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Shu Lam

The 25-year-old Malaysian Chinese who may have just solved the superbug problem

Vivian Lin

She is all of 25 and may have already made one of the most significant discoveries of our time.

Scientists in Australia this week took a quantum leap in the war on superbugs, developing a chain of star-shaped polymer molecules that can destroy antibiotic-resistant bacteria without hurting healthy cells. And the star of the show is 25-year-old Shu Lam, a Malaysian-Chinese PhD candidate at the University of Melbourne, who has developed the polymer chain in the course of her thesis research in antimicrobials and superbugs.

A polymer is a large molecule composed of several similar subunits bonded together. Polymers can be used to attack superbugs physically, unlike antibiotics that attempt to kill these bugs chemically and killing nearby healthy cells in the process.

“I’ve spent the past three and a half years researching polymers and looking at how they can be used to kill antibiotic resistant bacteria,” or superbugs, she told This Week in Asia, adding the star-shaped polymers work by tearing into the surface membrane of the bacteria, triggering the cell to kill itself.

Using the polymer, bacteria doesn’t exhibit the same resistance as it does to antibiotics and can still be killed after multiple generations of mutations, Lam’s PhD supervisor Professor Greg Qiao said.

“The components of the polymer can also be tweaked differently depending on the application,” said Qiao, who also leads the Polymer Science Group and is a professor of macromolecular chemistry and engineering at the university’s School of Engineering.

The World Health Organisation lists superbugs as a key threat to human health, having adapted to become resistant to all forms of antibiotics. The UN General Assembly has called a meeting this month to address the superbug explosion.

Prof Greg Qiao

“We think superbugs will cause around 10 million deaths per year by 2050,” Lam said.

Lam’s breakthrough with Qiao on polymers has been published in the research journal Nature Microbiology.

However, Lam’s research is still in early stages, according to Qiao, and much more work needs to be done to verify the best formula and structure, as well as to reduce the dosage and further test toxicity before the substance is completely safe for the human cell.

“Even with all the money in the world, it would take at least five years to go to the first human test, because many resources and work are needed for its commercialisation,” he said.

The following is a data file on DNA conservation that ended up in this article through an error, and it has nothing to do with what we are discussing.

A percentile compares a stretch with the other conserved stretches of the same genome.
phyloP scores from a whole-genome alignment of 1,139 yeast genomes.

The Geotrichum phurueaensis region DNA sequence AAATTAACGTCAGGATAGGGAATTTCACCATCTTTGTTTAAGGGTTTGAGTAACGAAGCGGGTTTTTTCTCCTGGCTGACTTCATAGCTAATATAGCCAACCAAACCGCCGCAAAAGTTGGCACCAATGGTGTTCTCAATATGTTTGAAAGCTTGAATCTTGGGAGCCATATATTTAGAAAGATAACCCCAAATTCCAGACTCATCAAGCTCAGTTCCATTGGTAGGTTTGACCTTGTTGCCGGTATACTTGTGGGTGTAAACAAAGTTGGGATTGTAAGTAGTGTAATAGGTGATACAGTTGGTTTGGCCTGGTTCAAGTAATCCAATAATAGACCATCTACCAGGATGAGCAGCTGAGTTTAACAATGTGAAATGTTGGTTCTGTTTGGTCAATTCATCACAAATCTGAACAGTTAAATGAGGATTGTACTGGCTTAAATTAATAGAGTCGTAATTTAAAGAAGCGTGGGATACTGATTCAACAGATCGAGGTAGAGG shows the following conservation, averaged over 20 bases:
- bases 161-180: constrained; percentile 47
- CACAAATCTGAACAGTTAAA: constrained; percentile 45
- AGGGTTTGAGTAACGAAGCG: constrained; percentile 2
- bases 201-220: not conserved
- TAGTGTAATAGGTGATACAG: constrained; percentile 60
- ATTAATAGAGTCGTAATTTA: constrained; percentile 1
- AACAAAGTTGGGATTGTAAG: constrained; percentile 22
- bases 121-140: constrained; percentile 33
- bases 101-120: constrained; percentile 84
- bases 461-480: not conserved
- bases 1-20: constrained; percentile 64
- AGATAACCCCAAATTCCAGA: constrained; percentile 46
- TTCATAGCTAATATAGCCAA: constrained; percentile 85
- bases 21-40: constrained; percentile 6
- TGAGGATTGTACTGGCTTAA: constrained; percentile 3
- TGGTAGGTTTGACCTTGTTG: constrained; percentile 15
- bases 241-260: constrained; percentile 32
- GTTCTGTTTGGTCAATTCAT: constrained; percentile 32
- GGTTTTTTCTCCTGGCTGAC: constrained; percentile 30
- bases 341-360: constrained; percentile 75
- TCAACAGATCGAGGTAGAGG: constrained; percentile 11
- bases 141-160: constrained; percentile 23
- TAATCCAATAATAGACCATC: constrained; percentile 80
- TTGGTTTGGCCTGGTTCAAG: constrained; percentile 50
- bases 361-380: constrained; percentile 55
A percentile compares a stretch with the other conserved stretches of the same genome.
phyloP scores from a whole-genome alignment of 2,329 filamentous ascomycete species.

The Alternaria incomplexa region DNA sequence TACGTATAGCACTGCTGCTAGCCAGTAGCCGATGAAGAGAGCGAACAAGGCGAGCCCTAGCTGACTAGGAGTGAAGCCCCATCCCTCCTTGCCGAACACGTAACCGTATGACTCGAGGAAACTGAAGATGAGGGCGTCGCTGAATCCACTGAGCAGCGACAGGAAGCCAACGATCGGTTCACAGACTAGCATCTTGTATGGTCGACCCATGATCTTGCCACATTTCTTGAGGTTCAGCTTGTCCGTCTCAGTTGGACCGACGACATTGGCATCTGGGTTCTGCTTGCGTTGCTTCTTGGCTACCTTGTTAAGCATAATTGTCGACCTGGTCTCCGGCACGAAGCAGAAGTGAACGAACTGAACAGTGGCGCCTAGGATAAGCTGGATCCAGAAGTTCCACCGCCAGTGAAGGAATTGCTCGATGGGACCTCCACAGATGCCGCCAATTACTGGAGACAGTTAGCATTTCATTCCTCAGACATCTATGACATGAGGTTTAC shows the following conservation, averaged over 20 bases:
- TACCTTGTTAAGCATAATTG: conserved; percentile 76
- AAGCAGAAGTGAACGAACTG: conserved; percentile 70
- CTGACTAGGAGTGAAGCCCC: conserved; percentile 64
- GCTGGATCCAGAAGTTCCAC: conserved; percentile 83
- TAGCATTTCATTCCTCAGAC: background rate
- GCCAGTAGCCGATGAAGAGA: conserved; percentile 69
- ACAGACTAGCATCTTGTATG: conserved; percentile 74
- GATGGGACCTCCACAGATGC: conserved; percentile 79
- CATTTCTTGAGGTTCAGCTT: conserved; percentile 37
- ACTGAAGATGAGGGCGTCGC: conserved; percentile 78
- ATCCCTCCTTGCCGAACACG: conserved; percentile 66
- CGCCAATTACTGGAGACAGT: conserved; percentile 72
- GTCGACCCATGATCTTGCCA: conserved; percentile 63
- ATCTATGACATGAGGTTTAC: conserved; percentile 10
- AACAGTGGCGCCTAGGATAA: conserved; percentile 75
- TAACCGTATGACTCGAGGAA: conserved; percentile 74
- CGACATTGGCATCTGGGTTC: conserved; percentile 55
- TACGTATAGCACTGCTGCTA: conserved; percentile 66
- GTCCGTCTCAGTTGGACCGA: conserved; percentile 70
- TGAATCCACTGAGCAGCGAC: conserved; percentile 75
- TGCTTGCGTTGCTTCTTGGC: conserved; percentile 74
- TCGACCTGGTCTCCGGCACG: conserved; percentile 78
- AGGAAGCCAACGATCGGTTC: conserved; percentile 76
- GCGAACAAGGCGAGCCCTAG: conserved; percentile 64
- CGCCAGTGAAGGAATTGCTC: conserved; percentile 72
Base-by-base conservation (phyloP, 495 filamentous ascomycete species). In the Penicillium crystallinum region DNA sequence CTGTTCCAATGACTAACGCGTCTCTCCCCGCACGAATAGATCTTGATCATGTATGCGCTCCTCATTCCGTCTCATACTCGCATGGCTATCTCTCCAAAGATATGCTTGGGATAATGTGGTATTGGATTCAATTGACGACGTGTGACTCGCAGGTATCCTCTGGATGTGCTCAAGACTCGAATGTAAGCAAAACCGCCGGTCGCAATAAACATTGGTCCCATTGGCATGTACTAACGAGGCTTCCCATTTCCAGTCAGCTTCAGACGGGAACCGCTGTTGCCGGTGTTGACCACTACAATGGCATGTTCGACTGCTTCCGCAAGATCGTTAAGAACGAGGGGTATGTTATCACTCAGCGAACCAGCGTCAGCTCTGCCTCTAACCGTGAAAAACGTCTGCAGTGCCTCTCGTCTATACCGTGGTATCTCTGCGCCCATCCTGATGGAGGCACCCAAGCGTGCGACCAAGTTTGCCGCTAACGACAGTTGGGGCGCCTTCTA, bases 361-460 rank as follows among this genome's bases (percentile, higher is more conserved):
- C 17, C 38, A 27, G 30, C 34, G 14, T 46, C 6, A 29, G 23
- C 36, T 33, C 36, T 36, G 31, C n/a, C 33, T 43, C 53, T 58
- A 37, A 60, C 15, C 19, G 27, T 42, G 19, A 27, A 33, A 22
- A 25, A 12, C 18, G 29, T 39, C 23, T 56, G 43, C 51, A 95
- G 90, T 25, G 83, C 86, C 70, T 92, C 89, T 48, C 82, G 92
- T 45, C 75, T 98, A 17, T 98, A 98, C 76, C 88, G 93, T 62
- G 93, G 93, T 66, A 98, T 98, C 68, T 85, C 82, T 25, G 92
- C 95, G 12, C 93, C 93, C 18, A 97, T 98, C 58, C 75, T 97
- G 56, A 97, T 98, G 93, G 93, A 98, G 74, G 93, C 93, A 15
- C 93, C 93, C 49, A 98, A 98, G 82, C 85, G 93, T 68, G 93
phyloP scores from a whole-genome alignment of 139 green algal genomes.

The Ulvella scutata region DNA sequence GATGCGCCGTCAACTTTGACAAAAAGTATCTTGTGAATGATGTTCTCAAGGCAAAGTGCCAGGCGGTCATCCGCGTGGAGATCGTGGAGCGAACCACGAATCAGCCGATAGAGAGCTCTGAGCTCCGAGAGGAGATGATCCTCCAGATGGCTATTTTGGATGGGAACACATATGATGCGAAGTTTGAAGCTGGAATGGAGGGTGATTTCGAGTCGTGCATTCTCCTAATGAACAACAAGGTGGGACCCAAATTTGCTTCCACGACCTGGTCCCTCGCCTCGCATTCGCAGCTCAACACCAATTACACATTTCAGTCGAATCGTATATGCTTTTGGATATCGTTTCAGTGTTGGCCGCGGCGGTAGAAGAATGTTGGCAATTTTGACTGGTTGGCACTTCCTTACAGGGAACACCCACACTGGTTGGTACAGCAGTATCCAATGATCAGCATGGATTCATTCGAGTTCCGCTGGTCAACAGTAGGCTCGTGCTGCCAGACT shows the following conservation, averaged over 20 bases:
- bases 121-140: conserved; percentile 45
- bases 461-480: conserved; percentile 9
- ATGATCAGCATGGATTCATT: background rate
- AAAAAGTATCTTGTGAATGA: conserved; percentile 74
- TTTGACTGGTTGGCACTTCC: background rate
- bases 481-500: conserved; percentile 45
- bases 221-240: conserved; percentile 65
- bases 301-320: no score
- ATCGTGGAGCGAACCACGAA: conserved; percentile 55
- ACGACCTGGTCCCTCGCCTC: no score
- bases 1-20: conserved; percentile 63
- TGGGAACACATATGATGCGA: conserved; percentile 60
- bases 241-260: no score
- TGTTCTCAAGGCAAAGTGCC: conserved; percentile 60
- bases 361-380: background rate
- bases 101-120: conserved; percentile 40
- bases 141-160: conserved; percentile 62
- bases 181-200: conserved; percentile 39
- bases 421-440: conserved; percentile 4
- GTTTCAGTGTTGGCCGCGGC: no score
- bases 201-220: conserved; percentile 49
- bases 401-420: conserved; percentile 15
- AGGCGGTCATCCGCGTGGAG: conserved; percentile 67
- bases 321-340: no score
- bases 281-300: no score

Lam is to submit her PhD thesis in two months and says she hopes to continue to work in research, rather than opt for medical training like her father, who is a paediatrician.

“I think my career will be mainly focused on research in the medical field,” said Lam, who has already begun pursuing her passion in polymer research during her four-year undergraduate degree in chemical and biomolecular engineering.

“As an undergraduate, she would come to our group for summer work when she had time,” Qiao recalled of Lam.

These days when Lam finds the rare downtime between researching polymers, she likes to watch TV and explore the city. “Being in Melbourne, I have developed an interest in food and really like exploring new cafes and brunch places, so I spend a lot of time trying new food and walking around when I’m not working,” Lam said.

Lam moved to Australia for her foundation studies after finishing primary and secondary school in Malaysia, and is likely stay on in Australia after graduating at the end of the year.

“My main preference would be to continue to stay in research, but I am also looking at career fields outside of polymer research,” she said. “This research is going in different directions,” said Qiao. “One is killing the bug, the other is treating cancer.”

Her group is also examining the use of polymers as a drug carrier for cancer patients as well as the treatment of other diseases.

A key project at the moment is the synthetic transplant of cornea in the eye, which involves the use of polymers grown from the patient’s own cells in the lab to replace the damaged cornea.

The operation has already been tested multiple times successfully on sheep, and Qiao hopes to begin the first human trials in Melbourne within two years, working with the Melbourne Eye and Ear Hospital.